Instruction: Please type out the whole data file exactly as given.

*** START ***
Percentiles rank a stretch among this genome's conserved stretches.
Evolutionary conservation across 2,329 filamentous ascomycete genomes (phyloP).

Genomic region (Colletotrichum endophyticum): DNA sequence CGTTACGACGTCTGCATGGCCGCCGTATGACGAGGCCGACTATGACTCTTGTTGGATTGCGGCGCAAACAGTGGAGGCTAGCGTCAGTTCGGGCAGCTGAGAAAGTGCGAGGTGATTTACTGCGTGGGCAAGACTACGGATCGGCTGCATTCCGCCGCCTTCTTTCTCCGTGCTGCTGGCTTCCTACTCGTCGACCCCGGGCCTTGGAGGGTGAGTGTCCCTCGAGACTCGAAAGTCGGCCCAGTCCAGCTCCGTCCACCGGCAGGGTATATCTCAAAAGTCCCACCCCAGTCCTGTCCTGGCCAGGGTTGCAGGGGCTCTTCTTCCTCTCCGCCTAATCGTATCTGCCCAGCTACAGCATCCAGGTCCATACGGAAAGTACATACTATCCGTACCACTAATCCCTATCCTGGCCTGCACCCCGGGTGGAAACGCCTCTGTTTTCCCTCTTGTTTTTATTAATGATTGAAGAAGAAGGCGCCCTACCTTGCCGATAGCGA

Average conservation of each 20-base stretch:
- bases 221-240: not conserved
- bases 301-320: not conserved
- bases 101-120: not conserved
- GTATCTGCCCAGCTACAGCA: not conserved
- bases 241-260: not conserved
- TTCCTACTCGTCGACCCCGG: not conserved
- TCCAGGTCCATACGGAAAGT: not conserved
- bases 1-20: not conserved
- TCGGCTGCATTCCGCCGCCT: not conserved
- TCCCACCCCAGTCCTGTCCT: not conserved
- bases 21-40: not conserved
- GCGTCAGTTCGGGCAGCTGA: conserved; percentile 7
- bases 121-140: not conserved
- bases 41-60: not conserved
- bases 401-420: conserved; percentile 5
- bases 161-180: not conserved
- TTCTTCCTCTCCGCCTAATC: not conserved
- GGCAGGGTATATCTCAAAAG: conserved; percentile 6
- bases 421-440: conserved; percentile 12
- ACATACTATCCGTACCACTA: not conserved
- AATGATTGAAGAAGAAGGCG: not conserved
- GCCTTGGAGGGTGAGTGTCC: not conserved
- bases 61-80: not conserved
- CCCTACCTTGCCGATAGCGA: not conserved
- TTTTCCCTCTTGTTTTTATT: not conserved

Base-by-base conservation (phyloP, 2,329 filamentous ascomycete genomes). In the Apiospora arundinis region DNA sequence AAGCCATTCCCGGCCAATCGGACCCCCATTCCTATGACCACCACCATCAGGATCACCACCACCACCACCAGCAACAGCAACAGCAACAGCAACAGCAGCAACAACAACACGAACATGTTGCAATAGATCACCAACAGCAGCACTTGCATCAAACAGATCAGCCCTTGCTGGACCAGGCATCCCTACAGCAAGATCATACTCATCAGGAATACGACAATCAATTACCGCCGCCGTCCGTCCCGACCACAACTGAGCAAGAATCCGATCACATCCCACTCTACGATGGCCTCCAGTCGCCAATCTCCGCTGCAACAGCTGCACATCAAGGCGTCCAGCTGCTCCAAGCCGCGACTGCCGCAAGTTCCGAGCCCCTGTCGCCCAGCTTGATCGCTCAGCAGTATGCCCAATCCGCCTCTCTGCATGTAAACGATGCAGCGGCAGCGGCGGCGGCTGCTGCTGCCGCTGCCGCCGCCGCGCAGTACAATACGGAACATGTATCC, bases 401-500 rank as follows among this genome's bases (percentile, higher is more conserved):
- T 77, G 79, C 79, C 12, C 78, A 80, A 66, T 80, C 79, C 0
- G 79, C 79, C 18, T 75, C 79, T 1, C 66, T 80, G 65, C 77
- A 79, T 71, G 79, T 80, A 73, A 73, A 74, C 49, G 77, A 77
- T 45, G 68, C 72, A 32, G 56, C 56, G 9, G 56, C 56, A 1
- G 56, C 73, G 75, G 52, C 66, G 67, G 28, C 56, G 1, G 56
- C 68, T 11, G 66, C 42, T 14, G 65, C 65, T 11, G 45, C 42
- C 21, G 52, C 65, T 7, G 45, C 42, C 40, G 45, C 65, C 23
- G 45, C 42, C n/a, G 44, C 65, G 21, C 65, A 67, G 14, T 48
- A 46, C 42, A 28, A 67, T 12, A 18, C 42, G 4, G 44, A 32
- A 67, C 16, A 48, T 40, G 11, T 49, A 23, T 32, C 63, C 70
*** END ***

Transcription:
Percentiles rank a stretch among this genome's conserved stretches.
Evolutionary conservation across 2,329 filamentous ascomycete genomes (phyloP).

Genomic region (Colletotrichum endophyticum): DNA sequence CGTTACGACGTCTGCATGGCCGCCGTATGACGAGGCCGACTATGACTCTTGTTGGATTGCGGCGCAAACAGTGGAGGCTAGCGTCAGTTCGGGCAGCTGAGAAAGTGCGAGGTGATTTACTGCGTGGGCAAGACTACGGATCGGCTGCATTCCGCCGCCTTCTTTCTCCGTGCTGCTGGCTTCCTACTCGTCGACCCCGGGCCTTGGAGGGTGAGTGTCCCTCGAGACTCGAAAGTCGGCCCAGTCCAGCTCCGTCCACCGGCAGGGTATATCTCAAAAGTCCCACCCCAGTCCTGTCCTGGCCAGGGTTGCAGGGGCTCTTCTTCCTCTCCGCCTAATCGTATCTGCCCAGCTACAGCATCCAGGTCCATACGGAAAGTACATACTATCCGTACCACTAATCCCTATCCTGGCCTGCACCCCGGGTGGAAACGCCTCTGTTTTCCCTCTTGTTTTTATTAATGATTGAAGAAGAAGGCGCCCTACCTTGCCGATAGCGA

Average conservation of each 20-base stretch:
- bases 221-240: not conserved
- bases 301-320: not conserved
- bases 101-120: not conserved
- GTATCTGCCCAGCTACAGCA: not conserved
- bases 241-260: not conserved
- TTCCTACTCGTCGACCCCGG: not conserved
- TCCAGGTCCATACGGAAAGT: not conserved
- bases 1-20: not conserved
- TCGGCTGCATTCCGCCGCCT: not conserved
- TCCCACCCCAGTCCTGTCCT: not conserved
- bases 21-40: not conserved
- GCGTCAGTTCGGGCAGCTGA: conserved; percentile 7
- bases 121-140: not conserved
- bases 41-60: not conserved
- bases 401-420: conserved; percentile 5
- bases 161-180: not conserved
- TTCTTCCTCTCCGCCTAATC: not conserved
- GGCAGGGTATATCTCAAAAG: conserved; percentile 6
- bases 421-440: conserved; percentile 12
- ACATACTATCCGTACCACTA: not conserved
- AATGATTGAAGAAGAAGGCG: not conserved
- GCCTTGGAGGGTGAGTGTCC: not conserved
- bases 61-80: not conserved
- CCCTACCTTGCCGATAGCGA: not conserved
- TTTTCCCTCTTGTTTTTATT: not conserved

Base-by-base conservation (phyloP, 2,329 filamentous ascomycete genomes). In the Apiospora arundinis region DNA sequence AAGCCATTCCCGGCCAATCGGACCCCCATTCCTATGACCACCACCATCAGGATCACCACCACCACCACCAGCAACAGCAACAGCAACAGCAACAGCAGCAACAACAACACGAACATGTTGCAATAGATCACCAACAGCAGCACTTGCATCAAACAGATCAGCCCTTGCTGGACCAGGCATCCCTACAGCAAGATCATACTCATCAGGAATACGACAATCAATTACCGCCGCCGTCCGTCCCGACCACAACTGAGCAAGAATCCGATCACATCCCACTCTACGATGGCCTCCAGTCGCCAATCTCCGCTGCAACAGCTGCACATCAAGGCGTCCAGCTGCTCCAAGCCGCGACTGCCGCAAGTTCCGAGCCCCTGTCGCCCAGCTTGATCGCTCAGCAGTATGCCCAATCCGCCTCTCTGCATGTAAACGATGCAGCGGCAGCGGCGGCGGCTGCTGCTGCCGCTGCCGCCGCCGCGCAGTACAATACGGAACATGTATCC, bases 401-500 rank as follows among this genome's bases (percentile, higher is more conserved):
- T 77, G 79, C 79, C 12, C 78, A 80, A 66, T 80, C 79, C 0
- G 79, C 79, C 18, T 75, C 79, T 1, C 66, T 80, G 65, C 77
- A 79, T 71, G 79, T 80, A 73, A 73, A 74, C 49, G 77, A 77
- T 45, G 68, C 72, A 32, G 56, C 56, G 9, G 56, C 56, A 1
- G 56, C 73, G 75, G 52, C 66, G 67, G 28, C 56, G 1, G 56
- C 68, T 11, G 66, C 42, T 14, G 65, C 65, T 11, G 45, C 42
- C 21, G 52, C 65, T 7, G 45, C 42, C 40, G 45, C 65, C 23
- G 45, C 42, C n/a, G 44, C 65, G 21, C 65, A 67, G 14, T 48
- A 46, C 42, A 28, A 67, T 12, A 18, C 42, G 4, G 44, A 32
- A 67, C 16, A 48, T 40, G 11, T 49, A 23, T 32, C 63, C 70